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Narayanaswami Srinivasan elected ICC chairman

June 26, 2014

MELBOURNE, Australia (AP) — Indian industrialist Narayanaswami Srinivasan has been elected chairman of the International Cricket Council on Thursday, declaring he will leave “no stone unturned” in strengthening a sport tarnished by recent match fixing revelations.

Srinivasan remains barred by the Indian Supreme Court from carrying out his duties as president of the Board of Control for Cricket in India during an investigation of the Indian Premier League team headed by his son-in-law.

He has been named among 13 “persons of interest” investigators wish to question over possible corruption in the IPL.

The Supreme Court made clear that the investigation of the Chennai Super Kings should not affect Srinivasan’s candidacy for the ICC role.

His election was confirmed by the board of the ICC, meeting in Melbourne, after 52 members of the full council signed off major changes to the world body’s structure.

“It is an honor to be confirmed as the chairman of the International Cricket Council,” Srinivasan said. “I will leave no stone unturned in trying to strengthen the pillars and foundations of our sport, both on and off the field.

“I want to ensure that cricket retains and grows its popularity and that the ICC plays a leading role in this global growth.”

Srinivasan said he wants to see more strong teams in international cricket.

“For this to be achieved, we all need to work hard to develop local talent in our countries,” he said. “Naturally, there will be more support to those who first show they can help themselves.

“The ICC is a members’ organization and the pathway is now there for any member to play test cricket or in the major ICC events if it performs well enough over a sustained period of time.”

Srinivasan later told a news conference at the Melbourne Cricket Ground that criticism of his appointment was “unfair.”

“I believe that some of the criticism is unfair to me and it’s not well-founded,” he said. “One must judge me by results.

“It’s the first day. I have just been elected. One has to wait and see as to what is the effect I have on the ICC before you make that call,” Srinivasan added. “What my image is, the media has a view. I have not done anything wrong for which I should feel hesitant to take this position. Most of the criticism is not well-founded, as time will tell.”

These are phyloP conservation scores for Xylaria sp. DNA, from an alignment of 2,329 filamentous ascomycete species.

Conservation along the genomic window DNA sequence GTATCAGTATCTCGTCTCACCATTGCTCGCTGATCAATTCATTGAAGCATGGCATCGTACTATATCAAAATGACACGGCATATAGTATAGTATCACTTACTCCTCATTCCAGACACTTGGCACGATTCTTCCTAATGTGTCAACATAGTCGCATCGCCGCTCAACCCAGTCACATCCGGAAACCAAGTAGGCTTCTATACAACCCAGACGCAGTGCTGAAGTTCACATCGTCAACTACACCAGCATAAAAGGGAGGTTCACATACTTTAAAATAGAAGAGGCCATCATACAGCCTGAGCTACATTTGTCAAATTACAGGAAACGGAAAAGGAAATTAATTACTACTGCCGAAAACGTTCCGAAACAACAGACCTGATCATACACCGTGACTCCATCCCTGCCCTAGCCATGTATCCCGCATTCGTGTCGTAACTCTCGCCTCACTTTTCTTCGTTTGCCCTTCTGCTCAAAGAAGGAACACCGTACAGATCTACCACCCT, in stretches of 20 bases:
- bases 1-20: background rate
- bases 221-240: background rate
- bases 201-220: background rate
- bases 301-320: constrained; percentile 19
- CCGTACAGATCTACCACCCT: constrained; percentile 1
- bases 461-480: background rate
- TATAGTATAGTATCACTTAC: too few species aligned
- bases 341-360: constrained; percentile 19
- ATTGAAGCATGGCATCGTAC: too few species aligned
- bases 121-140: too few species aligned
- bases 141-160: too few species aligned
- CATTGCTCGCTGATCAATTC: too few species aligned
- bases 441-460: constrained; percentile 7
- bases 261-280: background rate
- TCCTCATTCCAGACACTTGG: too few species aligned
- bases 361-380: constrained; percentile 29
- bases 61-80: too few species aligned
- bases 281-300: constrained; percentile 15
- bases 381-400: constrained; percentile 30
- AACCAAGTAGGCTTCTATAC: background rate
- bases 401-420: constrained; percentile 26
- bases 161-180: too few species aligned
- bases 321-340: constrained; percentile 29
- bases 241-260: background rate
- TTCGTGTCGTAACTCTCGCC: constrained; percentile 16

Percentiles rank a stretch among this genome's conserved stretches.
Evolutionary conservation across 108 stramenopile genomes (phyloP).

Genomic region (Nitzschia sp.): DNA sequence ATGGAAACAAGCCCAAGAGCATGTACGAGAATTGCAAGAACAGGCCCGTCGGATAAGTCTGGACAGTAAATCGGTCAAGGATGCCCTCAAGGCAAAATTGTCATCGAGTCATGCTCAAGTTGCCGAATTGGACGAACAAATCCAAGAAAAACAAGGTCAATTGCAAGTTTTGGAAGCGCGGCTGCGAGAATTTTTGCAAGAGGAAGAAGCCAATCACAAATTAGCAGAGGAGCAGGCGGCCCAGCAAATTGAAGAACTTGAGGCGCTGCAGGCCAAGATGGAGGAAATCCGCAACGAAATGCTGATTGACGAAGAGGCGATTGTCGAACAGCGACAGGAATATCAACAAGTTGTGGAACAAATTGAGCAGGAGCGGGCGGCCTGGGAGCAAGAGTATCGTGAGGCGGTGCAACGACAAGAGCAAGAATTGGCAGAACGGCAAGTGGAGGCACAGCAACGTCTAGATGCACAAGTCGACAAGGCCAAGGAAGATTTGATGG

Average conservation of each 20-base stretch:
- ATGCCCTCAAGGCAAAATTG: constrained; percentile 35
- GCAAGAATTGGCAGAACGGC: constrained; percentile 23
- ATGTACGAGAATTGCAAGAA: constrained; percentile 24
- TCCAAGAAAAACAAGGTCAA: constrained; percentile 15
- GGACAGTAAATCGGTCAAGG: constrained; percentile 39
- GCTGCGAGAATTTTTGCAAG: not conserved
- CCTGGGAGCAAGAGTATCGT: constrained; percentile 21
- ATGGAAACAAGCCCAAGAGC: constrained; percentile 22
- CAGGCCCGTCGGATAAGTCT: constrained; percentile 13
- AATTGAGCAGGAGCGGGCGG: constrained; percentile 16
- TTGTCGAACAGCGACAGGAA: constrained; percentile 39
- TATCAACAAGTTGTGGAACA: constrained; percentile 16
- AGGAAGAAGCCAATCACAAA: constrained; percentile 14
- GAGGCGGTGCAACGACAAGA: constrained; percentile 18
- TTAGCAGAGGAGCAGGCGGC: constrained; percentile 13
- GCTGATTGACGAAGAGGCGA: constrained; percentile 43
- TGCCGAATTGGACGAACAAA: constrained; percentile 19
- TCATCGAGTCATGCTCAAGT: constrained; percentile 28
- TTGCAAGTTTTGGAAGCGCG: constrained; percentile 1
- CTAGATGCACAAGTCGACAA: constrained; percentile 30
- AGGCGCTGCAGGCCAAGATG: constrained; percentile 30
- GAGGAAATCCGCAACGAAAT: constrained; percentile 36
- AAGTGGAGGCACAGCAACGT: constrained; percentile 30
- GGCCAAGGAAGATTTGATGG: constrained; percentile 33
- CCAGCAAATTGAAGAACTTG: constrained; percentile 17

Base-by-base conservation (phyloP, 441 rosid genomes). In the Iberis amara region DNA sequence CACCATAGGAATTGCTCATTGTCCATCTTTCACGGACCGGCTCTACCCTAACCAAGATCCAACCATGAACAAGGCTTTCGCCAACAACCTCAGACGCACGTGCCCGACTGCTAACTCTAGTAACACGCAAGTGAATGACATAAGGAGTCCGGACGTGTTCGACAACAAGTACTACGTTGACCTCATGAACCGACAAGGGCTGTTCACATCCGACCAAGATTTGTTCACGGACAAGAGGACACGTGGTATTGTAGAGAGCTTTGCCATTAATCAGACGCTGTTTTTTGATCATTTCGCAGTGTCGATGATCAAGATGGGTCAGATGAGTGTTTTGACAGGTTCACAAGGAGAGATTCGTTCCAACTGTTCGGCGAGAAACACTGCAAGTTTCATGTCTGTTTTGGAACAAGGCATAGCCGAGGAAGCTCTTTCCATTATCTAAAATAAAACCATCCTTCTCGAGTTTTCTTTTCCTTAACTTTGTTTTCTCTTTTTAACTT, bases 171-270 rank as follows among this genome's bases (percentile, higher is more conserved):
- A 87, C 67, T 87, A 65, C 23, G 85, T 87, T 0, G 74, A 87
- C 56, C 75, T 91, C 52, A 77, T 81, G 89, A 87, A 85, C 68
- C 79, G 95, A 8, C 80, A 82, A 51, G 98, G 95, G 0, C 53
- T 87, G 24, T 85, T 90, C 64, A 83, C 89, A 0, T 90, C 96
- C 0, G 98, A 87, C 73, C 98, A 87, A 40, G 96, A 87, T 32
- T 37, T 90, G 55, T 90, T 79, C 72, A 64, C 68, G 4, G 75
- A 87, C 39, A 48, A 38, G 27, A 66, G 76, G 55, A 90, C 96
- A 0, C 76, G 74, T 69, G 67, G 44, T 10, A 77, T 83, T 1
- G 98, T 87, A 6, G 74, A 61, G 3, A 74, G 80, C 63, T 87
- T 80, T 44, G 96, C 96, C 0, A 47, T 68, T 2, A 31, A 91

Srinivasan disputed suggestions cricket had been damaged by recent corruption allegations.

“I can’t accept that cricket has an image problem,” he said. “There may have been some instances. Rare instances, few and far between.”

The structural changes approved Thursday flow from a board resolution taking on Feb. 8 and finalized on April 10 which see virtual control of world cricket handed to India, England and Australia.

An executive committee will be formed, reporting to the ICC board, and will initially be headed by Cricket Australia chairman Wally Edwards. Giles Clarke of the England and Wales Cricket Board will continue to head the Finance and Commercial Affairs Committee.

Mustafa Kamal of Bangladesh was elected as the 11th president of the ICC.

“This is a memorable and historic day for Bangladesh cricket,” Kamal said. “On this day 14 years ago, Bangladesh became the 10th test playing country.

“Today, a Bangladeshi becomes the 11th president of the International Cricket Council.

“In Mr. Srinivasan and (chief executive) David Richardson, I have absolute trust and confidence that we have a combination that will not only strengthen our sport, but will also take this great organization to a new level.”

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